The first of these was personnel.  On this front, Nichols (the book is one part tactics treatment one part Nichols memoir) argued that the Navy had to give their experienced aviators a reason to stay in the Navy beyond just working towards promotion and retirement.  In his mind, this meant giving aviators a chance to keep flying instead of working up the career pyramid.  Otherwise, aviators would continue to leave for the greener pastures of commercial aviation.  Recent treatments show that this is less of a problem than during the “mass exodus of the mid to late 1990s”.[1]  However, the Navy is still losing qualified pilots because many of them would rather keep flying, even in the training command, than be forced to work in non-flying, career enhancing, billet.[2]  When this does not happen, they leave the service.  This fact illustrates that the words of John Nichols went unheeded.

The second P that Nichols focused on was planes.  In his mind, the Navy had become too enamored with technology and aircraft that were designed for multiple missions.  At the time, the F-18 and F-14 were the Navy’s frontline aircraft and, while he appreciated the airframes, it was the belief of Nichols that the Navy needed to augment these aircraft with a rugged, easy to maintain, single mission fighter.  Of course, this suggestion is colored by the fact that Nichols came from the F-8 community and was a huge proponent of the F-5E and F-20 Tigershark.  All three of those aircraft fit that criterion perfectly.  However, the suggestion of adopting single role aircraft that are reliant more on the pilot than a computer is still a good one that the Navy has failed to heed.  This is evident on two counts.

First, looking at a mockup of a future air wing, it is evident that the Navy is not looking to incorporate a relatively low-tech airframe in the attack role.  Instead, a future air wing will rely on the F-18F, The F-35C and its ability to provide a airborne data link to other missiles and aircraft, and the UCLASS UAV to carry the fight to the enemy.[3]  This system works well in theory.  However, there are no guarantees that it will function well in a high threat environment especially against an enemy that has invested in ways to stop the United States.  Another airframe would help cover some bases.    Secondly, the Navy has missed an opportunity to employ single mission, organic, aircraft in vital support roles such as aerial refueling (AAR) and Anti-Submarine Warfare (ASW).  This may not seem like a big deal.  However, in the case of AAR even drones run out of gas and it may not be possible for the Navy to rely on the Air Force tanker fleet to augment the buddy tankers currently in use in future conflicts.  In addition, it is quite likely that, in the future, the Navy will fight an opponent with a strong submarine force.  This would require a dedicated carrier-borne ASW component.  At the moment, this does not exist.  However, a rebirth of the S-3 Viking would give the Navy a low-tech, cost affordable, option that would help fill this void.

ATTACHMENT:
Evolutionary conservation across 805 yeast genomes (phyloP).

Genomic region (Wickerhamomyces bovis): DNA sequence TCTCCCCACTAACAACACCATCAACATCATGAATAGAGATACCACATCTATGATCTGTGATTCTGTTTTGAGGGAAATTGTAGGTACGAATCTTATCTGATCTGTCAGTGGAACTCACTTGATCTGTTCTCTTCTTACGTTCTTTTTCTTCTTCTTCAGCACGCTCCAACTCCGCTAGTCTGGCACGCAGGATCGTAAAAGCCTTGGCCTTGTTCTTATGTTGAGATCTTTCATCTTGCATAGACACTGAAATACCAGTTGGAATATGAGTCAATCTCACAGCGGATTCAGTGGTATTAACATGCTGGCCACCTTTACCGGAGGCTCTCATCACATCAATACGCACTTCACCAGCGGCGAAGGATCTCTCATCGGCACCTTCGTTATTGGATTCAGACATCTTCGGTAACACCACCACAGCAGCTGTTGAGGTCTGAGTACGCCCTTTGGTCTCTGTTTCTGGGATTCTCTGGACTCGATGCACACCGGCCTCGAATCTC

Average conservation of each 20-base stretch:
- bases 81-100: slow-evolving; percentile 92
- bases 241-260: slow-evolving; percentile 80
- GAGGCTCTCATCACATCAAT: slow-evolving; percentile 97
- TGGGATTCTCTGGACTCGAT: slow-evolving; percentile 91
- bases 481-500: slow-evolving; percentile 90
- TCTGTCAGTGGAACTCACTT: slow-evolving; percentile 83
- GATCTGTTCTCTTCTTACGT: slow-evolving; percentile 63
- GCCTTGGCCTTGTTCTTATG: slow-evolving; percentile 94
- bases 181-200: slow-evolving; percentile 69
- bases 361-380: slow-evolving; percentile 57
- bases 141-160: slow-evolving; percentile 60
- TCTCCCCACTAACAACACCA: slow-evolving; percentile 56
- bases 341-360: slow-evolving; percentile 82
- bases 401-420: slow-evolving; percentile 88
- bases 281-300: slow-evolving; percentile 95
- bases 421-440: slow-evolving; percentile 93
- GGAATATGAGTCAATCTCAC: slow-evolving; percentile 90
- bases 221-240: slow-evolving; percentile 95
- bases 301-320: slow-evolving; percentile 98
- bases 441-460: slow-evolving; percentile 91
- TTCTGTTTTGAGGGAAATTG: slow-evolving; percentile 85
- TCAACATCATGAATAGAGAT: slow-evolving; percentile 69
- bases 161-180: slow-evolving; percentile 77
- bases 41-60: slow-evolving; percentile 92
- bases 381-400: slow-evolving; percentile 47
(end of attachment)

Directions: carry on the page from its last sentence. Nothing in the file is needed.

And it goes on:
The last P outlined by Nichols was procedure.  To him, this had to do with building an institutional memory among the naval aviation community in both a training sense and written form.  The training side of the coin is where the Navy has excelled.  Since the publication of On Yankee Station the Navy has developed an integrated training program that brings together every element of naval aviation to train in a realistic environment that encapsulates every kind of possible mission that has been seen in the field since the end of the Cold War.[4]  This has allowed the Navy to deploy to different locales and not miss a step despite any holes in the current air wing composition.  Moreover, Navy aircrews are routinely interjected into Air Force and Allied training exercises in order to maintain a high level of joint interoperability.  Where the Navy could expand their knowledge base, is on the written end of the spectrum.

Specifically, it may be time to see if someone could write the next On Yankee Station.  All these years later, the book is the best source for civilians and military personnel looking to understand how the Navy flew and fought in Vietnam.  Moreover, the book does a great job highlighting the warrior spirit (embodied by John Nichols) of the pilots who flew there.  It is time for someone to continue that legacy so that the lessons of Afghanistan and Iraq are not lost due to combat deaths and retirement.

Lee Kluck is an independent naval historian who specializes in naval aviation topics.

[1] Herb Carmen, “Why Our Best Officers are Leaving: A Naval Aviator’s Perspective”, Information Dissemination (accessed 5 May 2015).

[2] Ibid.

[3] The best illustration of Navy thinking can be found in Dave Muumdar and Sam LaGrone, “Inside the Navy’s Next Air War”, United States Naval Insitute  (accessed 13 May 2015).

[4] Naval Strike and Air Warfare Center, 2014. “Naval Strike and Air Warfare Center Command Brief.” Powerpoint, (accessed 13 May 2015).